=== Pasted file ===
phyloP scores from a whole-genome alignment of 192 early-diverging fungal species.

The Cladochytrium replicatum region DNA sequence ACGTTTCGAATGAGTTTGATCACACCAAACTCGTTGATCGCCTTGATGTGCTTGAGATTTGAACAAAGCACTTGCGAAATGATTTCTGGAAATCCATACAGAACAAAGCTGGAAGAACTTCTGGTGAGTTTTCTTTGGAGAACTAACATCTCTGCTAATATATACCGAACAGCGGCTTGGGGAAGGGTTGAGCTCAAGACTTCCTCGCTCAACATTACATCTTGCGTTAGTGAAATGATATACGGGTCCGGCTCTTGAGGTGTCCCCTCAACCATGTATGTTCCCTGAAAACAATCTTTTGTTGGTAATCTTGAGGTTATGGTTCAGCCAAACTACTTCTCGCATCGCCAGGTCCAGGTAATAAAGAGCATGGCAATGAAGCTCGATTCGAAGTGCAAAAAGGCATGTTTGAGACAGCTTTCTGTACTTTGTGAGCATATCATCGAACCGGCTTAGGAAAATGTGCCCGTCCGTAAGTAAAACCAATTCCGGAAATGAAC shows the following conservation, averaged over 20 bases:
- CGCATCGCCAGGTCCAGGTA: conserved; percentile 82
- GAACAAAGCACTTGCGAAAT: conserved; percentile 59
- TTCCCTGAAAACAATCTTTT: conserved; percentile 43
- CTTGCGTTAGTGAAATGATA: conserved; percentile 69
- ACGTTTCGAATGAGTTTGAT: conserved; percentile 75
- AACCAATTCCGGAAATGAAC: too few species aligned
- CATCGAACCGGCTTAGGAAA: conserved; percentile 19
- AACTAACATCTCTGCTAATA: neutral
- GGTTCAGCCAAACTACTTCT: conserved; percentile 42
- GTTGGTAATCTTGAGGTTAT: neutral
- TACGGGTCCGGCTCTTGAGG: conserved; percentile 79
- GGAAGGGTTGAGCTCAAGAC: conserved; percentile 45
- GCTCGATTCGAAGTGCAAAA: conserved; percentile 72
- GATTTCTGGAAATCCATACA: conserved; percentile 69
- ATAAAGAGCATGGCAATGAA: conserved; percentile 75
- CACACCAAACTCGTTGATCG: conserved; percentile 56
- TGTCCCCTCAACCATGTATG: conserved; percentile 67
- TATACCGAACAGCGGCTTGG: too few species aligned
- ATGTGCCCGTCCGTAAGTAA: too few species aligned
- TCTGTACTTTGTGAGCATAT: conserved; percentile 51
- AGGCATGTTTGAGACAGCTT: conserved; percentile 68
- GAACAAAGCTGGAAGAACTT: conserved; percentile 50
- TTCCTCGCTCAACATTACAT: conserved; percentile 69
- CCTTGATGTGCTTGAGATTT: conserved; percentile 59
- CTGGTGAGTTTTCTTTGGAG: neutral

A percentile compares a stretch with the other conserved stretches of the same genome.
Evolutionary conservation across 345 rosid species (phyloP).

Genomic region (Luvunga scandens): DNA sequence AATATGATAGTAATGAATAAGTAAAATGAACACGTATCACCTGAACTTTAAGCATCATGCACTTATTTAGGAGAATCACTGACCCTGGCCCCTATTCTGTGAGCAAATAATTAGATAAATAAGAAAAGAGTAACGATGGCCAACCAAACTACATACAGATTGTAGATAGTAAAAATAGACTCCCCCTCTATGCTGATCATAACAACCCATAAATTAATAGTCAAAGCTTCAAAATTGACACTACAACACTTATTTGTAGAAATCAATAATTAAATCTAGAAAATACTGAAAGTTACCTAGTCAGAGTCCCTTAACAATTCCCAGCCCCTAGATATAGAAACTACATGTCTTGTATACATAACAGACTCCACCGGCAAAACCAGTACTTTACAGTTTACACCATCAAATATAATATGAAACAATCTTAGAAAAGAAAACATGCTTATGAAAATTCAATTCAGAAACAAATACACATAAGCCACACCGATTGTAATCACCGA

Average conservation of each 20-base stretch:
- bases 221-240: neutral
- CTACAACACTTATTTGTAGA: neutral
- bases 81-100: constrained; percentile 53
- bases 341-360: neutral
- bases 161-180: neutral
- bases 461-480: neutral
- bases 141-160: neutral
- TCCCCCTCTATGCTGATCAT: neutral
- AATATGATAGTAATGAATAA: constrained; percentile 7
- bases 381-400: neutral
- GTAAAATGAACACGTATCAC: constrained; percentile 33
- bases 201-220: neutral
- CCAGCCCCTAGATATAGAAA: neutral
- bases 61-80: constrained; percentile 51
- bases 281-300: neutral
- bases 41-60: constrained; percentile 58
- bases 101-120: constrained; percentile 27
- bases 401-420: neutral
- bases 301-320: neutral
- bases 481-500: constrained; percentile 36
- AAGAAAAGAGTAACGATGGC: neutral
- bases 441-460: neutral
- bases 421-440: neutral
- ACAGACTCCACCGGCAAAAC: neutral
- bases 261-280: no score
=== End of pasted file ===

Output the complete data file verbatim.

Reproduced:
phyloP scores from a whole-genome alignment of 192 early-diverging fungal species.

The Cladochytrium replicatum region DNA sequence ACGTTTCGAATGAGTTTGATCACACCAAACTCGTTGATCGCCTTGATGTGCTTGAGATTTGAACAAAGCACTTGCGAAATGATTTCTGGAAATCCATACAGAACAAAGCTGGAAGAACTTCTGGTGAGTTTTCTTTGGAGAACTAACATCTCTGCTAATATATACCGAACAGCGGCTTGGGGAAGGGTTGAGCTCAAGACTTCCTCGCTCAACATTACATCTTGCGTTAGTGAAATGATATACGGGTCCGGCTCTTGAGGTGTCCCCTCAACCATGTATGTTCCCTGAAAACAATCTTTTGTTGGTAATCTTGAGGTTATGGTTCAGCCAAACTACTTCTCGCATCGCCAGGTCCAGGTAATAAAGAGCATGGCAATGAAGCTCGATTCGAAGTGCAAAAAGGCATGTTTGAGACAGCTTTCTGTACTTTGTGAGCATATCATCGAACCGGCTTAGGAAAATGTGCCCGTCCGTAAGTAAAACCAATTCCGGAAATGAAC shows the following conservation, averaged over 20 bases:
- CGCATCGCCAGGTCCAGGTA: conserved; percentile 82
- GAACAAAGCACTTGCGAAAT: conserved; percentile 59
- TTCCCTGAAAACAATCTTTT: conserved; percentile 43
- CTTGCGTTAGTGAAATGATA: conserved; percentile 69
- ACGTTTCGAATGAGTTTGAT: conserved; percentile 75
- AACCAATTCCGGAAATGAAC: too few species aligned
- CATCGAACCGGCTTAGGAAA: conserved; percentile 19
- AACTAACATCTCTGCTAATA: neutral
- GGTTCAGCCAAACTACTTCT: conserved; percentile 42
- GTTGGTAATCTTGAGGTTAT: neutral
- TACGGGTCCGGCTCTTGAGG: conserved; percentile 79
- GGAAGGGTTGAGCTCAAGAC: conserved; percentile 45
- GCTCGATTCGAAGTGCAAAA: conserved; percentile 72
- GATTTCTGGAAATCCATACA: conserved; percentile 69
- ATAAAGAGCATGGCAATGAA: conserved; percentile 75
- CACACCAAACTCGTTGATCG: conserved; percentile 56
- TGTCCCCTCAACCATGTATG: conserved; percentile 67
- TATACCGAACAGCGGCTTGG: too few species aligned
- ATGTGCCCGTCCGTAAGTAA: too few species aligned
- TCTGTACTTTGTGAGCATAT: conserved; percentile 51
- AGGCATGTTTGAGACAGCTT: conserved; percentile 68
- GAACAAAGCTGGAAGAACTT: conserved; percentile 50
- TTCCTCGCTCAACATTACAT: conserved; percentile 69
- CCTTGATGTGCTTGAGATTT: conserved; percentile 59
- CTGGTGAGTTTTCTTTGGAG: neutral

A percentile compares a stretch with the other conserved stretches of the same genome.
Evolutionary conservation across 345 rosid species (phyloP).

Genomic region (Luvunga scandens): DNA sequence AATATGATAGTAATGAATAAGTAAAATGAACACGTATCACCTGAACTTTAAGCATCATGCACTTATTTAGGAGAATCACTGACCCTGGCCCCTATTCTGTGAGCAAATAATTAGATAAATAAGAAAAGAGTAACGATGGCCAACCAAACTACATACAGATTGTAGATAGTAAAAATAGACTCCCCCTCTATGCTGATCATAACAACCCATAAATTAATAGTCAAAGCTTCAAAATTGACACTACAACACTTATTTGTAGAAATCAATAATTAAATCTAGAAAATACTGAAAGTTACCTAGTCAGAGTCCCTTAACAATTCCCAGCCCCTAGATATAGAAACTACATGTCTTGTATACATAACAGACTCCACCGGCAAAACCAGTACTTTACAGTTTACACCATCAAATATAATATGAAACAATCTTAGAAAAGAAAACATGCTTATGAAAATTCAATTCAGAAACAAATACACATAAGCCACACCGATTGTAATCACCGA

Average conservation of each 20-base stretch:
- bases 221-240: neutral
- CTACAACACTTATTTGTAGA: neutral
- bases 81-100: constrained; percentile 53
- bases 341-360: neutral
- bases 161-180: neutral
- bases 461-480: neutral
- bases 141-160: neutral
- TCCCCCTCTATGCTGATCAT: neutral
- AATATGATAGTAATGAATAA: constrained; percentile 7
- bases 381-400: neutral
- GTAAAATGAACACGTATCAC: constrained; percentile 33
- bases 201-220: neutral
- CCAGCCCCTAGATATAGAAA: neutral
- bases 61-80: constrained; percentile 51
- bases 281-300: neutral
- bases 41-60: constrained; percentile 58
- bases 101-120: constrained; percentile 27
- bases 401-420: neutral
- bases 301-320: neutral
- bases 481-500: constrained; percentile 36
- AAGAAAAGAGTAACGATGGC: neutral
- bases 441-460: neutral
- bases 421-440: neutral
- ACAGACTCCACCGGCAAAAC: neutral
- bases 261-280: no score